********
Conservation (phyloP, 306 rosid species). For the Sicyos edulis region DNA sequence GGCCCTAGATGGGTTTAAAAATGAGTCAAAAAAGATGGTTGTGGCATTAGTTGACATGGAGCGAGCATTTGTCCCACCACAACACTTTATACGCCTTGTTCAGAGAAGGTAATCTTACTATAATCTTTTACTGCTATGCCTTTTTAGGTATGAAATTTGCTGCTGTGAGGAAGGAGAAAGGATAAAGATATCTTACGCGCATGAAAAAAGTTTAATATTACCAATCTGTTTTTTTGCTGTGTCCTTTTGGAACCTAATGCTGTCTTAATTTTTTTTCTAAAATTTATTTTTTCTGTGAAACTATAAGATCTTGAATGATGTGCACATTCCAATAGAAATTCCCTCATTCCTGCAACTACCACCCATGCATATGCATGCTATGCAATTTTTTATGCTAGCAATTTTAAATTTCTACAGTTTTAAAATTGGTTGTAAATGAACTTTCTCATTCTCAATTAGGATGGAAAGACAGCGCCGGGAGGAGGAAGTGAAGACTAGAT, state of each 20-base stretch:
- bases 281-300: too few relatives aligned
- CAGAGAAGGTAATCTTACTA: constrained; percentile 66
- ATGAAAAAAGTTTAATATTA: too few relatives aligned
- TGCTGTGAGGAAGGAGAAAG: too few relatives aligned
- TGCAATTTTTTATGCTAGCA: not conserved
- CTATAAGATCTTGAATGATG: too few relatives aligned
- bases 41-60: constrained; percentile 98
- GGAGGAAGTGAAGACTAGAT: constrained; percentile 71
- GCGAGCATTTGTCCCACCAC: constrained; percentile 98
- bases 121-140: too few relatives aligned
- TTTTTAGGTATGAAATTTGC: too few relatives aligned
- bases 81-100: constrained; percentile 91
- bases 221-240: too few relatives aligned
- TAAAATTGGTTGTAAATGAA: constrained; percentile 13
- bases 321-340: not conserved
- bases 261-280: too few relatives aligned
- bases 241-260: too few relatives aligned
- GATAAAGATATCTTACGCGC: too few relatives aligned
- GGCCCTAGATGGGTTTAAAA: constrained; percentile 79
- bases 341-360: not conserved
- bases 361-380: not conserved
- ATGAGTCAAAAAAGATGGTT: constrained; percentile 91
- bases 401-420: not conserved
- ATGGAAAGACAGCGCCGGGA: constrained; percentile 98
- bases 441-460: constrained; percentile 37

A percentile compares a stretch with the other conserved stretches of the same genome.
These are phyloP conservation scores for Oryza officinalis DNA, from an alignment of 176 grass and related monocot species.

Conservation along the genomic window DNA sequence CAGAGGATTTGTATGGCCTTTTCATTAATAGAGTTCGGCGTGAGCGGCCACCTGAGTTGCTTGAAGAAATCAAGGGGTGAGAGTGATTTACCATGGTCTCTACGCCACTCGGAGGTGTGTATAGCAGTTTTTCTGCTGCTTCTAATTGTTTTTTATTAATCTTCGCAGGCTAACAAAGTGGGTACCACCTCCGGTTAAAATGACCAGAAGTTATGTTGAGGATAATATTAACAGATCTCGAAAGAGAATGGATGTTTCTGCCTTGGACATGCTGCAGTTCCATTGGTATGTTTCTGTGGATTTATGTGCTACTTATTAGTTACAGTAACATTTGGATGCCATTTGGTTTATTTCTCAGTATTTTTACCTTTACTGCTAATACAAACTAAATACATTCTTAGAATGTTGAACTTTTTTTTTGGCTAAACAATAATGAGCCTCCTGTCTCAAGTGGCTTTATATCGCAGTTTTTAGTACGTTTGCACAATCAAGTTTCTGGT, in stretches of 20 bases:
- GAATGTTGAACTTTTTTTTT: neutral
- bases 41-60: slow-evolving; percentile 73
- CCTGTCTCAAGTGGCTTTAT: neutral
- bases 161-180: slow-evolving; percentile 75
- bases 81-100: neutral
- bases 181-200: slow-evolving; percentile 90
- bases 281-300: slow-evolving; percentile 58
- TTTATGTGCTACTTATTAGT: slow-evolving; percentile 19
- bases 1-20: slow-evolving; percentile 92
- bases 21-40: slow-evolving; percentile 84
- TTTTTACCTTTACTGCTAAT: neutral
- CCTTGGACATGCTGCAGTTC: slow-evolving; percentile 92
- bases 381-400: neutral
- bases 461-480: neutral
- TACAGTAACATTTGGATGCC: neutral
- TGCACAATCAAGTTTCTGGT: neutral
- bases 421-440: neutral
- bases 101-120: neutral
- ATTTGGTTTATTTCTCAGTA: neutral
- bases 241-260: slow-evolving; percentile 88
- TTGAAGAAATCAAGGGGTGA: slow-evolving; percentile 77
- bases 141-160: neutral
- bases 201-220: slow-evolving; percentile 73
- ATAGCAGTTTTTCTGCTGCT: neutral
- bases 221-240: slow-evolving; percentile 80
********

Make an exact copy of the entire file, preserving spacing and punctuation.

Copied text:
Conservation (phyloP, 306 rosid species). For the Sicyos edulis region DNA sequence GGCCCTAGATGGGTTTAAAAATGAGTCAAAAAAGATGGTTGTGGCATTAGTTGACATGGAGCGAGCATTTGTCCCACCACAACACTTTATACGCCTTGTTCAGAGAAGGTAATCTTACTATAATCTTTTACTGCTATGCCTTTTTAGGTATGAAATTTGCTGCTGTGAGGAAGGAGAAAGGATAAAGATATCTTACGCGCATGAAAAAAGTTTAATATTACCAATCTGTTTTTTTGCTGTGTCCTTTTGGAACCTAATGCTGTCTTAATTTTTTTTCTAAAATTTATTTTTTCTGTGAAACTATAAGATCTTGAATGATGTGCACATTCCAATAGAAATTCCCTCATTCCTGCAACTACCACCCATGCATATGCATGCTATGCAATTTTTTATGCTAGCAATTTTAAATTTCTACAGTTTTAAAATTGGTTGTAAATGAACTTTCTCATTCTCAATTAGGATGGAAAGACAGCGCCGGGAGGAGGAAGTGAAGACTAGAT, state of each 20-base stretch:
- bases 281-300: too few relatives aligned
- CAGAGAAGGTAATCTTACTA: constrained; percentile 66
- ATGAAAAAAGTTTAATATTA: too few relatives aligned
- TGCTGTGAGGAAGGAGAAAG: too few relatives aligned
- TGCAATTTTTTATGCTAGCA: not conserved
- CTATAAGATCTTGAATGATG: too few relatives aligned
- bases 41-60: constrained; percentile 98
- GGAGGAAGTGAAGACTAGAT: constrained; percentile 71
- GCGAGCATTTGTCCCACCAC: constrained; percentile 98
- bases 121-140: too few relatives aligned
- TTTTTAGGTATGAAATTTGC: too few relatives aligned
- bases 81-100: constrained; percentile 91
- bases 221-240: too few relatives aligned
- TAAAATTGGTTGTAAATGAA: constrained; percentile 13
- bases 321-340: not conserved
- bases 261-280: too few relatives aligned
- bases 241-260: too few relatives aligned
- GATAAAGATATCTTACGCGC: too few relatives aligned
- GGCCCTAGATGGGTTTAAAA: constrained; percentile 79
- bases 341-360: not conserved
- bases 361-380: not conserved
- ATGAGTCAAAAAAGATGGTT: constrained; percentile 91
- bases 401-420: not conserved
- ATGGAAAGACAGCGCCGGGA: constrained; percentile 98
- bases 441-460: constrained; percentile 37

A percentile compares a stretch with the other conserved stretches of the same genome.
These are phyloP conservation scores for Oryza officinalis DNA, from an alignment of 176 grass and related monocot species.

Conservation along the genomic window DNA sequence CAGAGGATTTGTATGGCCTTTTCATTAATAGAGTTCGGCGTGAGCGGCCACCTGAGTTGCTTGAAGAAATCAAGGGGTGAGAGTGATTTACCATGGTCTCTACGCCACTCGGAGGTGTGTATAGCAGTTTTTCTGCTGCTTCTAATTGTTTTTTATTAATCTTCGCAGGCTAACAAAGTGGGTACCACCTCCGGTTAAAATGACCAGAAGTTATGTTGAGGATAATATTAACAGATCTCGAAAGAGAATGGATGTTTCTGCCTTGGACATGCTGCAGTTCCATTGGTATGTTTCTGTGGATTTATGTGCTACTTATTAGTTACAGTAACATTTGGATGCCATTTGGTTTATTTCTCAGTATTTTTACCTTTACTGCTAATACAAACTAAATACATTCTTAGAATGTTGAACTTTTTTTTTGGCTAAACAATAATGAGCCTCCTGTCTCAAGTGGCTTTATATCGCAGTTTTTAGTACGTTTGCACAATCAAGTTTCTGGT, in stretches of 20 bases:
- GAATGTTGAACTTTTTTTTT: neutral
- bases 41-60: slow-evolving; percentile 73
- CCTGTCTCAAGTGGCTTTAT: neutral
- bases 161-180: slow-evolving; percentile 75
- bases 81-100: neutral
- bases 181-200: slow-evolving; percentile 90
- bases 281-300: slow-evolving; percentile 58
- TTTATGTGCTACTTATTAGT: slow-evolving; percentile 19
- bases 1-20: slow-evolving; percentile 92
- bases 21-40: slow-evolving; percentile 84
- TTTTTACCTTTACTGCTAAT: neutral
- CCTTGGACATGCTGCAGTTC: slow-evolving; percentile 92
- bases 381-400: neutral
- bases 461-480: neutral
- TACAGTAACATTTGGATGCC: neutral
- TGCACAATCAAGTTTCTGGT: neutral
- bases 421-440: neutral
- bases 101-120: neutral
- ATTTGGTTTATTTCTCAGTA: neutral
- bases 241-260: slow-evolving; percentile 88
- TTGAAGAAATCAAGGGGTGA: slow-evolving; percentile 77
- bases 141-160: neutral
- bases 201-220: slow-evolving; percentile 73
- ATAGCAGTTTTTCTGCTGCT: neutral
- bases 221-240: slow-evolving; percentile 80